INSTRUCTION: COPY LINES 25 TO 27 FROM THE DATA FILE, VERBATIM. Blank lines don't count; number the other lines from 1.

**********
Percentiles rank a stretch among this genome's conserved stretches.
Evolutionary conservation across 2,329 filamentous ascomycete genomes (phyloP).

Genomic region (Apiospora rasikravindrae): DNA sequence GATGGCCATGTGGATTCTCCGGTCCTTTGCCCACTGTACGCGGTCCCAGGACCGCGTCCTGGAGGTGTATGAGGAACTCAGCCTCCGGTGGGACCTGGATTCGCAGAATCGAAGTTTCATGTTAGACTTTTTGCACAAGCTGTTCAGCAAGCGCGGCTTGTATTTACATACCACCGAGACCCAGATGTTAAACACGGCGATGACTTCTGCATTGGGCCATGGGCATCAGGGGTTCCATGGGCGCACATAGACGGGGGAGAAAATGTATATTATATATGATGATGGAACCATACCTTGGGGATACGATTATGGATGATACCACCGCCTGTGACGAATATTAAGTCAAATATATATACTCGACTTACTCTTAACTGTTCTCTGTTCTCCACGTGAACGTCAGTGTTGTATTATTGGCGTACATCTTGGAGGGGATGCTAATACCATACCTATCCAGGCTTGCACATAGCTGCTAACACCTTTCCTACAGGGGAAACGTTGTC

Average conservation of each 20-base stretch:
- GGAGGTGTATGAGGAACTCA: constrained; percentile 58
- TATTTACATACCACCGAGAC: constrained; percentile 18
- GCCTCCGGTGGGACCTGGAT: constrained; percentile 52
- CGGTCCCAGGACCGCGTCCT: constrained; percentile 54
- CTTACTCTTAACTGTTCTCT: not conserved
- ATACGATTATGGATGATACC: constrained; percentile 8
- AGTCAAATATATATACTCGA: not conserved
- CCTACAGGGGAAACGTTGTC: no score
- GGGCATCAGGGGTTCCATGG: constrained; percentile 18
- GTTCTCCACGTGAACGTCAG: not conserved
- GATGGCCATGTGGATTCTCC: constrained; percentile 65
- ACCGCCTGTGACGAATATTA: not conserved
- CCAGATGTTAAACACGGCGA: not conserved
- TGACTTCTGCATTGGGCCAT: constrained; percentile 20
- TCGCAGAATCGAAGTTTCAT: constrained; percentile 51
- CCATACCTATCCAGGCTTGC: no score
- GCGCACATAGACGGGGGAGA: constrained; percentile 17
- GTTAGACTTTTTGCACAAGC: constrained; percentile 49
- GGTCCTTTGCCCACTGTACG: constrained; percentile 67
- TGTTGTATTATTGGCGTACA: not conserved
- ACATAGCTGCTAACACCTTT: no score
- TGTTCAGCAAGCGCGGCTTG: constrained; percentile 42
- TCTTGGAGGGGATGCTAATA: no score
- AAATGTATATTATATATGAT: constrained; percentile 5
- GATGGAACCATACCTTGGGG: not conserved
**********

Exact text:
- ACATAGCTGCTAACACCTTT: no score
- TGTTCAGCAAGCGCGGCTTG: constrained; percentile 42
- TCTTGGAGGGGATGCTAATA: no score